Landlord documents: A guide for first time landlords

Unless you have a degree in real estate law, knowing which documents you need to provide and obtain can be difficult, especially for a first time landlord. While the focus is mainly on rental contracts, there are a plethora of landlord documents, some that obligatory and some that are simply helpful, so we’ve written this guide to simplify it for you.

What landlord documents do you need to provide?

First and foremost, if you are a first time landlord renting a property in Scotland, Wales or Northern Ireland, you will need to register as a landlord. This is also the case in some parts of England but it depends on your local council.

Regardless of where you live in the UK, you will have to provide the following:

  • Tenancy agreement Also known as a rental contract, this might be the most important landlord document. It is the contract between the landlord and tenant and states all of the terms and conditions of the lease.
  • Energy Performance Certificate (EPC) A survey will be carried out by a Domestic Energy Assessor (DEA) who will then give you a rating. As of April 2018, you are no longer legally allowed to rent a property with a rating lower than E and can be fined if you choose to do so.
  • Inventory If you are renting a fully or partially furnished flat, it is a good idea to make a list of everything the property is equipped with, as well as the condition everything is in, to make it easier to figure out if anything has been damaged or stolen during the lease.
  • Proof of permission from your mortgage lender If you are still paying off a mortgage for the property you wish to rent out, you must get written permission from your bank/mortgage lender that states you are able to do this.
  • Proof of putting the deposit in a Tenant Deposit Scheme (TDS) To avoid potential conflict at the end of the tenancy, make sure you can prove that you’ve put the tenant’s deposit into a TDS as it is a legal requirement that deposits for assured shorthold tenancies are put in a scheme.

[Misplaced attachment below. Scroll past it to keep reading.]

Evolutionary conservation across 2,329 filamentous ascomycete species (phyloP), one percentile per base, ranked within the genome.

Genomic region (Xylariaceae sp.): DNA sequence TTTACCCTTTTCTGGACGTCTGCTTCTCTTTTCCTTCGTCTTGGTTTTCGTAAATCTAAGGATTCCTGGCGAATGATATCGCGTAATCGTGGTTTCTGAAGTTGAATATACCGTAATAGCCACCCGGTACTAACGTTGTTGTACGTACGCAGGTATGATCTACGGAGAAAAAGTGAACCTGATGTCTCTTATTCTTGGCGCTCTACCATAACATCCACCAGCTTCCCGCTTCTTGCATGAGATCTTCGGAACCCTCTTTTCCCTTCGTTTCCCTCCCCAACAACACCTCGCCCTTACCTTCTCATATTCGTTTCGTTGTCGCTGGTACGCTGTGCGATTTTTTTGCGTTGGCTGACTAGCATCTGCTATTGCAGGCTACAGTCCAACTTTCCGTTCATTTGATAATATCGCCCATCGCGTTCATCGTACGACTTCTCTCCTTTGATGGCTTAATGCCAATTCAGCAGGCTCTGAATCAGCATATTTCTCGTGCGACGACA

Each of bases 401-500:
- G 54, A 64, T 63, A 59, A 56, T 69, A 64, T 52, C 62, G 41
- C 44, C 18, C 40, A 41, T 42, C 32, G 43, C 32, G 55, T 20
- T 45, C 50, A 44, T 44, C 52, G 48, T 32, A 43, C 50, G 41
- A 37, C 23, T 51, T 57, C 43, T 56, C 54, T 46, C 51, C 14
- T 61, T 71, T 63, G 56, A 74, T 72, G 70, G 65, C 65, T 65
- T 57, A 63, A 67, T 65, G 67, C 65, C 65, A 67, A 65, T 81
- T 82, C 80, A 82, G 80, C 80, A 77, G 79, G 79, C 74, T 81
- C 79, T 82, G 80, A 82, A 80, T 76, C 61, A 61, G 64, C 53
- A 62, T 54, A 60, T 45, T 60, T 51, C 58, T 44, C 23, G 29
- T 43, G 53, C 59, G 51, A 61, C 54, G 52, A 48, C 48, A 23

In England, Scotland and Northern Ireland, you will also need to provide information on renting to your tenant. This is called the ‘How to Rent’ guide in England, the ‘Tenant Information Pack’ in Scotland and a ‘rent book’ in Northern Ireland.

What documents do you need to obtain from the tenant?

Not only is it necessary to provide landlord documents, but there are also documents and information that you should get from the tenant before you sign the rental contract.

  • Proof of identity Having proof that your tenant is who they say they are is always a good place to start, and allows you to carry out other checks if need be
  • Proof of Right to Rent If your property is in England, then you have a legal obligation to verify that your tenants have the right to rent. This includes all tenants over the age of 18, even if your tenancy agreement is not in writing, there is no tenancy agreement or if their name isn’t included on it. Please note: you must check all new tenants - it’s illegal to only check those you think aren’t British citizens.
  • References In order to ensure you are renting your property to someone trustworthy, landlords can ask their potential tenant for references from previous landlords as well as the address(es) and date(s) of these previous rentals.
  • Proof of income It’s important to know that there is a minimal risk that rent payments will come in late, which is why landlords often ask to see an employment contract, recent payslips or bank statements or a letter confirming the benefits a tenant will receive to put your mind at ease
  • Credit checks To avoid rent arrears, credit checks can be run on prospective tenants to see if they have had any previous problems with paying rent on time, however the tenant must give their permission before this can happen.
  • Guarantor Form If you are worried that a tenant won’t be able to keep up with rent payments, if they don’t have proof of income or if they are a student, you can ask them to find a guarantor who will cover any unpaid rent or costs arising from damages if the tenant can’t afford the payments.

First time landlords may not be aware of the change in legislation, but as of 1st June 2019, the Tenant Fees Act will stop landlords from being able to charge tenants for any checks that are carried out. You can find out more about the Tenant Fees Act in our article here.